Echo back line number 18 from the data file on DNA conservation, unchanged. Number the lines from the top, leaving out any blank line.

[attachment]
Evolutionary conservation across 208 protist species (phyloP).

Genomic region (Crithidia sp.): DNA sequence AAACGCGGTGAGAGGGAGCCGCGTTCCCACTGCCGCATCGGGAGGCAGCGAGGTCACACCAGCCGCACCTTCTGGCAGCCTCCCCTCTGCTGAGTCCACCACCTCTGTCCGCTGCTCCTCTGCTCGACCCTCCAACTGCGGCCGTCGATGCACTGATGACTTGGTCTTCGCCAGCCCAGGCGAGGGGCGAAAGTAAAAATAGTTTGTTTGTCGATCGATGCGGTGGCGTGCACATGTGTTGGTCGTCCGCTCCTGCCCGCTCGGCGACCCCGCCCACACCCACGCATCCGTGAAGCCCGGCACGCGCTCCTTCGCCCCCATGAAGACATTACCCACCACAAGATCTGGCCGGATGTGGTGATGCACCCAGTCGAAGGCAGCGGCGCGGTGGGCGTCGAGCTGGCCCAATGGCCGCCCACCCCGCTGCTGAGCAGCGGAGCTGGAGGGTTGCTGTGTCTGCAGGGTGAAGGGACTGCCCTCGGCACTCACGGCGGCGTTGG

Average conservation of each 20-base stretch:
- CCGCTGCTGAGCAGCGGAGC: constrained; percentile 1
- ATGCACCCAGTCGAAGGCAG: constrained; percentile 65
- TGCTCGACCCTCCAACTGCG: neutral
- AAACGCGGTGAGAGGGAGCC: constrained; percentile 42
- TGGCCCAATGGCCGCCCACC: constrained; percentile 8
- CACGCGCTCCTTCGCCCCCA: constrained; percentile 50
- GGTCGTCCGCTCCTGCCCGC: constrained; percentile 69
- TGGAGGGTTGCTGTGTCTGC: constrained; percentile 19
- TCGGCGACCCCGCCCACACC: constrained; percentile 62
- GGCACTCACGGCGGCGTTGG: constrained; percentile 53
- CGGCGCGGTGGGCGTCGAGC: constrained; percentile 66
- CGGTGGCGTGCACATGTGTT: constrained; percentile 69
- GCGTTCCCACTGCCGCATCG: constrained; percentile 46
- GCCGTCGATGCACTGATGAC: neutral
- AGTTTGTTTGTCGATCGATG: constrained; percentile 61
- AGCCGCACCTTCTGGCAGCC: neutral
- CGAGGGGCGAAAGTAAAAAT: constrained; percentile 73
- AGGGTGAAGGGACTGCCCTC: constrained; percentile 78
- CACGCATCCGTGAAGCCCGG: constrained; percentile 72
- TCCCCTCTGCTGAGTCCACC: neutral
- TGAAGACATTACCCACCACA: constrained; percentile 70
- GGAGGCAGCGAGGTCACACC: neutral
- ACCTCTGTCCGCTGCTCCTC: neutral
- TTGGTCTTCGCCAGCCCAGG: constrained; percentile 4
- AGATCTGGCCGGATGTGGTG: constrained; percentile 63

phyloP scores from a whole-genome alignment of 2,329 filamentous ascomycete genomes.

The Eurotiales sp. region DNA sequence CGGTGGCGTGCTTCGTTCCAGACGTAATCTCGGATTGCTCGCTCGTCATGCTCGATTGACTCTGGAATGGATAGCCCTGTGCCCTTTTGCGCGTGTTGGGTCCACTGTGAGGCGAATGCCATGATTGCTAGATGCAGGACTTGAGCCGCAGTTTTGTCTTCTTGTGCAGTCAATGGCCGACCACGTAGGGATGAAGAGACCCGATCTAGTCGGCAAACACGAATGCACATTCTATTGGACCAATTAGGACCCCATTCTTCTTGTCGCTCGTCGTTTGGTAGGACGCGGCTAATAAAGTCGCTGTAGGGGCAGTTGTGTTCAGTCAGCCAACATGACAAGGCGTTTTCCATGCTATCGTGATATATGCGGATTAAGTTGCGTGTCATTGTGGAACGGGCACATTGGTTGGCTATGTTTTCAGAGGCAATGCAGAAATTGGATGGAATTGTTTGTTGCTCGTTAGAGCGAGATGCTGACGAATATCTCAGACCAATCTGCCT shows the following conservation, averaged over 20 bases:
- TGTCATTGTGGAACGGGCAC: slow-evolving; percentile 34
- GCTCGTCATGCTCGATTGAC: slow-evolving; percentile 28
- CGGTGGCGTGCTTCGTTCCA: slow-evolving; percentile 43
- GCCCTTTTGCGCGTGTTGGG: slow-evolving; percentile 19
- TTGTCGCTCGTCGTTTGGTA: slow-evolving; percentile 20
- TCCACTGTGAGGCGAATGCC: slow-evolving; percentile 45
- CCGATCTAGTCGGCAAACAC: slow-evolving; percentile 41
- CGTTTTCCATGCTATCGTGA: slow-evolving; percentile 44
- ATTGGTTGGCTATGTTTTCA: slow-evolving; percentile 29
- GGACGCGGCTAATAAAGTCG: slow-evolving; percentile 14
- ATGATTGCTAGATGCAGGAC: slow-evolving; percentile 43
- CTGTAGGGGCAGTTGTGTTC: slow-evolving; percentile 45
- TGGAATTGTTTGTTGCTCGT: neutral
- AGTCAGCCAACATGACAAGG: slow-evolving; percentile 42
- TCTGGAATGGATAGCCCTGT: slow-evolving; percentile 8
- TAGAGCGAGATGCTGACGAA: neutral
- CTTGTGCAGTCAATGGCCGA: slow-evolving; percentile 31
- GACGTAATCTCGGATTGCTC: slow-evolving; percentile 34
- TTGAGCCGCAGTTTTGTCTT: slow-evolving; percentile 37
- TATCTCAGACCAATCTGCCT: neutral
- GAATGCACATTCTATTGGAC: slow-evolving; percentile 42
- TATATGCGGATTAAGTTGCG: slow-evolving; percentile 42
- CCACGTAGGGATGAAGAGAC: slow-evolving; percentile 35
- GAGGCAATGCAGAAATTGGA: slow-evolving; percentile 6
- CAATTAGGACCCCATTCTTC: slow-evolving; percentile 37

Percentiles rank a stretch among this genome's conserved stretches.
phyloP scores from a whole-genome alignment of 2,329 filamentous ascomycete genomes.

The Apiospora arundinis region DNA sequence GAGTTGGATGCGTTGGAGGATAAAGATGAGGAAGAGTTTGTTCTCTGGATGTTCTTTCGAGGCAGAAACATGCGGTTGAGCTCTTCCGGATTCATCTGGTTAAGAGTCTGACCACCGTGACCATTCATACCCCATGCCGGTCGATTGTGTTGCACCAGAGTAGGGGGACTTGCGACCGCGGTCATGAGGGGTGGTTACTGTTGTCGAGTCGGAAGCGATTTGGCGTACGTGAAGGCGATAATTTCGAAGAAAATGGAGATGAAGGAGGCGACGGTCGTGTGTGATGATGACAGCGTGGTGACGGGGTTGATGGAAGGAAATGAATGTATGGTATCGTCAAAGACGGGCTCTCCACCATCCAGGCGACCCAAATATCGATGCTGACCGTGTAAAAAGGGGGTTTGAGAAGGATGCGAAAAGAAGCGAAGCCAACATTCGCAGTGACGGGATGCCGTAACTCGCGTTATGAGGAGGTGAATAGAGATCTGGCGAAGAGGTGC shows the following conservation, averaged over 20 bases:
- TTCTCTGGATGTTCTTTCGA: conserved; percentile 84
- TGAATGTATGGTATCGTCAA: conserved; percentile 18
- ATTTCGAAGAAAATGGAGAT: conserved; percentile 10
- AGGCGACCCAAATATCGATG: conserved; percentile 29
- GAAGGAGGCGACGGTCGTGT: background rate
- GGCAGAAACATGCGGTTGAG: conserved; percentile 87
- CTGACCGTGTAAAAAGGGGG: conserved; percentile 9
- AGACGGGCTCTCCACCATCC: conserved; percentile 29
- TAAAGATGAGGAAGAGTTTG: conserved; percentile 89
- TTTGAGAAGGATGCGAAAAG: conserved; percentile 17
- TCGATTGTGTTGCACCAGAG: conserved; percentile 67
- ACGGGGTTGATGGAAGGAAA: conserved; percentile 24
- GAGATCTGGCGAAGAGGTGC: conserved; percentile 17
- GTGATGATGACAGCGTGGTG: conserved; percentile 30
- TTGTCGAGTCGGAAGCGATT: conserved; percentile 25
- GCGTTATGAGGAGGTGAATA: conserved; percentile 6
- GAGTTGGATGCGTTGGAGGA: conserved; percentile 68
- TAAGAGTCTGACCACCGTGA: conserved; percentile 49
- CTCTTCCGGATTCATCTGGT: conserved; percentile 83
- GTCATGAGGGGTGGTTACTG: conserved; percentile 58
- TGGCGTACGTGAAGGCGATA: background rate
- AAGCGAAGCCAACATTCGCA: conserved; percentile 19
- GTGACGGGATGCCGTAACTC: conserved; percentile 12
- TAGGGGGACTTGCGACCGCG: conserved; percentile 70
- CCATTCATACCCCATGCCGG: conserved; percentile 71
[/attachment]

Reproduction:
- AGTTTGTTTGTCGATCGATG: constrained; percentile 61